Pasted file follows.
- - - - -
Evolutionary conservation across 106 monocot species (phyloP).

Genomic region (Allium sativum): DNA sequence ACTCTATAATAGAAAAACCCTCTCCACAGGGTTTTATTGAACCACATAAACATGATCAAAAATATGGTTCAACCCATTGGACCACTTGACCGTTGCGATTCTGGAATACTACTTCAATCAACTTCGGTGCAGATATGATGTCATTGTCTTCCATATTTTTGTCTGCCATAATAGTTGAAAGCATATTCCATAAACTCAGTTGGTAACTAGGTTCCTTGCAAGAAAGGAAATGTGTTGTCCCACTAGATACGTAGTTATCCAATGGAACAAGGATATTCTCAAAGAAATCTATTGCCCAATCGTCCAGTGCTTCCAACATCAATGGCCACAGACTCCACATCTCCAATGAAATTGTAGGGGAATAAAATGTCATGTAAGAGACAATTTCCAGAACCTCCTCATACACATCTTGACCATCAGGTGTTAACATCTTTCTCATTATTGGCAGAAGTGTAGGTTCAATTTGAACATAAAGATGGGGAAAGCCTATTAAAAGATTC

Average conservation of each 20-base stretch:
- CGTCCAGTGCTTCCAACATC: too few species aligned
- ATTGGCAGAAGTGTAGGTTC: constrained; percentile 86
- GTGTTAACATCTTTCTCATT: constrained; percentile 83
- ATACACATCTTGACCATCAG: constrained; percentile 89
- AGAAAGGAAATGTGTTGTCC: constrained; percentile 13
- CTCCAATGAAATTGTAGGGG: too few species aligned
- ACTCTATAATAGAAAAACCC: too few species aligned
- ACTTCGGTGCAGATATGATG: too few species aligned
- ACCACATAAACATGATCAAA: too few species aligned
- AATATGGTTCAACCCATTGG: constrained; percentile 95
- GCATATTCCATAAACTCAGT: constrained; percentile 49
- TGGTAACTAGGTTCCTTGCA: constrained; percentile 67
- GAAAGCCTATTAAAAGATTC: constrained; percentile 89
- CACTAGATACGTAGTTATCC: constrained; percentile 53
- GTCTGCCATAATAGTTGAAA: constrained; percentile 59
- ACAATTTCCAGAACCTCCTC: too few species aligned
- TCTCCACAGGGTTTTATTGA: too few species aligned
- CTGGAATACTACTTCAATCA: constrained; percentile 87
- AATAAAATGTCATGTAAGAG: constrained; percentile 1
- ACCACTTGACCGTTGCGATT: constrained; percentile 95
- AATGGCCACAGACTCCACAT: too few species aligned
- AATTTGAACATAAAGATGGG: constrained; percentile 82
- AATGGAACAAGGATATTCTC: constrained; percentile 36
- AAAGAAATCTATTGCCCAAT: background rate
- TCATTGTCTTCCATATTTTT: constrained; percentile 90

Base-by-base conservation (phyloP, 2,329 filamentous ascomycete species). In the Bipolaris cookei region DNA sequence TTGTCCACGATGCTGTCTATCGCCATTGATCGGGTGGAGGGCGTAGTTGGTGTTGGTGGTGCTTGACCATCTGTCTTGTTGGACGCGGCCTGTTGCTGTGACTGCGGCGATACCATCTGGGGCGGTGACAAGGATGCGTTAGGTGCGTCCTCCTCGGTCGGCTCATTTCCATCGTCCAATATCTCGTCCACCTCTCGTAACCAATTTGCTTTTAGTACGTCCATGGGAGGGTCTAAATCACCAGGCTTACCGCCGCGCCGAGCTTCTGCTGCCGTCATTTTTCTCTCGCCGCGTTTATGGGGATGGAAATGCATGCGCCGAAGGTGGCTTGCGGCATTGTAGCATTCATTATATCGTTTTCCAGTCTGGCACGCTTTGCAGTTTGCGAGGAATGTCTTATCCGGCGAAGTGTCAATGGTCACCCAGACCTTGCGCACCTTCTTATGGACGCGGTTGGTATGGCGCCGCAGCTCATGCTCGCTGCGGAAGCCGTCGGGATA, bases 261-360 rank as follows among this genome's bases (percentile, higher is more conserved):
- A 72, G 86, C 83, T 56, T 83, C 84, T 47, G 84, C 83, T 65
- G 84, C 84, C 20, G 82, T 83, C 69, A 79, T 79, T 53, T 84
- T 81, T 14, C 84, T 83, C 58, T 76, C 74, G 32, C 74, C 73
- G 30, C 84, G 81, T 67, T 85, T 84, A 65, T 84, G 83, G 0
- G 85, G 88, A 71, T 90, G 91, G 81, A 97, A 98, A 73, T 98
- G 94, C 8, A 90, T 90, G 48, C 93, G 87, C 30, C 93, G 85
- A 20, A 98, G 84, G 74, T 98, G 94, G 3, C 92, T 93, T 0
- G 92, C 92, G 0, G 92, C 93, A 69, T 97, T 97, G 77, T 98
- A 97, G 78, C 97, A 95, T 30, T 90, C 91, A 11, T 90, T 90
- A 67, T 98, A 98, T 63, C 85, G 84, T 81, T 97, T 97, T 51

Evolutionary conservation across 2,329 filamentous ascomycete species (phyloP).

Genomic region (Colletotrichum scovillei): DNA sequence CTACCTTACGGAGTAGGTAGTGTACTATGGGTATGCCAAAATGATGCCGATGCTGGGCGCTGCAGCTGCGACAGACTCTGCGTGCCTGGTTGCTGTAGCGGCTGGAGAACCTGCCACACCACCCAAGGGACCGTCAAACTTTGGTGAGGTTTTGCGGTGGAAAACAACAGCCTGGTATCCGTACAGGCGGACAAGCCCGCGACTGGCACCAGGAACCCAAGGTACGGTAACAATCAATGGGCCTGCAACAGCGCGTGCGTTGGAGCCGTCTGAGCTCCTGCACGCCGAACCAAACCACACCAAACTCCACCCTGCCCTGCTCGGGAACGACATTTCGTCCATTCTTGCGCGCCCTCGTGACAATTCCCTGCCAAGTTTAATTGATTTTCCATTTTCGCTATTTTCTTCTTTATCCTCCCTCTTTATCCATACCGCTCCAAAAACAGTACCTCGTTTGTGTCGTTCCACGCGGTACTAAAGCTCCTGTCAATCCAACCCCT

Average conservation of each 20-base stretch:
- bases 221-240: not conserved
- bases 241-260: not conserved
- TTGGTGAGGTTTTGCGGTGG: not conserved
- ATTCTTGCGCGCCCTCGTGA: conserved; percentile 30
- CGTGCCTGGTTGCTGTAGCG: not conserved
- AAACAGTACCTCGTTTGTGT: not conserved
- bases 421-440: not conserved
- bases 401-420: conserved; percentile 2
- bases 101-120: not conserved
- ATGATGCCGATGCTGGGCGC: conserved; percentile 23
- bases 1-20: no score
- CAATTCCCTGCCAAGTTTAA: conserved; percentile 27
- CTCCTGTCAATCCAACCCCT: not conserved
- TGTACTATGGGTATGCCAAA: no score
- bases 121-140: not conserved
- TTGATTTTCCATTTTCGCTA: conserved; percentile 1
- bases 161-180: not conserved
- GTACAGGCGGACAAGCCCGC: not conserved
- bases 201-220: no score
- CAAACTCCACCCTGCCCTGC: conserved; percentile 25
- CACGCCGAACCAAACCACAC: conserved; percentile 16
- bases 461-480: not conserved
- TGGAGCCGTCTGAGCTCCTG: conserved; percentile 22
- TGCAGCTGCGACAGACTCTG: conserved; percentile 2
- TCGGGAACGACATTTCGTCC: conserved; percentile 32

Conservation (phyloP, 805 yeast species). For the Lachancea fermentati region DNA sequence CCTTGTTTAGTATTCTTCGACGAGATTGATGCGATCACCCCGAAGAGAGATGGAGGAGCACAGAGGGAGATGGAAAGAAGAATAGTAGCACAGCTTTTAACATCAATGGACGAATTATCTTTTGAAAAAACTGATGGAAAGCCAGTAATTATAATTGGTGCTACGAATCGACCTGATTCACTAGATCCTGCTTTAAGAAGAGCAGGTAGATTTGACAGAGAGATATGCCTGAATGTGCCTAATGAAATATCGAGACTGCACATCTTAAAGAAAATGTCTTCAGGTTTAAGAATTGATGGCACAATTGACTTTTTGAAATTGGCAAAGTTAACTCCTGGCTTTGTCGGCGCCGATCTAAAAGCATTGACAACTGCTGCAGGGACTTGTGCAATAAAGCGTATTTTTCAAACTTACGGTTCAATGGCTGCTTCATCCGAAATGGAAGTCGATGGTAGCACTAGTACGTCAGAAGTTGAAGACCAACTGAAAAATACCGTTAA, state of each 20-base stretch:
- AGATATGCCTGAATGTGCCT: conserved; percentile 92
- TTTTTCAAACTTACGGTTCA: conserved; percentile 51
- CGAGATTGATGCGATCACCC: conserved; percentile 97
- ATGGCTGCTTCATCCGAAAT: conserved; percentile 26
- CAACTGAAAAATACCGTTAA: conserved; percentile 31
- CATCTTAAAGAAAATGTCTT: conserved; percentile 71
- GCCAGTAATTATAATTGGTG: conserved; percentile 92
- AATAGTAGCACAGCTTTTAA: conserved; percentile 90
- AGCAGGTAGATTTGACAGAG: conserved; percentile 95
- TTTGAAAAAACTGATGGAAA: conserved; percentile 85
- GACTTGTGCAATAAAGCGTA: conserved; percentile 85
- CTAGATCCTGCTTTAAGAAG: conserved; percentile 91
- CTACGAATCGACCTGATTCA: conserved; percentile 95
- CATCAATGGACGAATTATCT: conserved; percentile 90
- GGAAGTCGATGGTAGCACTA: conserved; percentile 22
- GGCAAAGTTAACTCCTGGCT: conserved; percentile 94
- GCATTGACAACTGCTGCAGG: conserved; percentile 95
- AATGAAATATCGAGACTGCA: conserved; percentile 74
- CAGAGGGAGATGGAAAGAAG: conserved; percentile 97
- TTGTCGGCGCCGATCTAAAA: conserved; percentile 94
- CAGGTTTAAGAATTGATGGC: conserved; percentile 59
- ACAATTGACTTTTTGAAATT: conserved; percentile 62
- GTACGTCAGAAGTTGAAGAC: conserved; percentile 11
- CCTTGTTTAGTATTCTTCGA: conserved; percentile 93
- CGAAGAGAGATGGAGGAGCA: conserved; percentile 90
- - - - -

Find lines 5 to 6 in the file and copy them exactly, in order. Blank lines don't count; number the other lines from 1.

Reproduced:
- ATTGGCAGAAGTGTAGGTTC: constrained; percentile 86
- GTGTTAACATCTTTCTCATT: constrained; percentile 83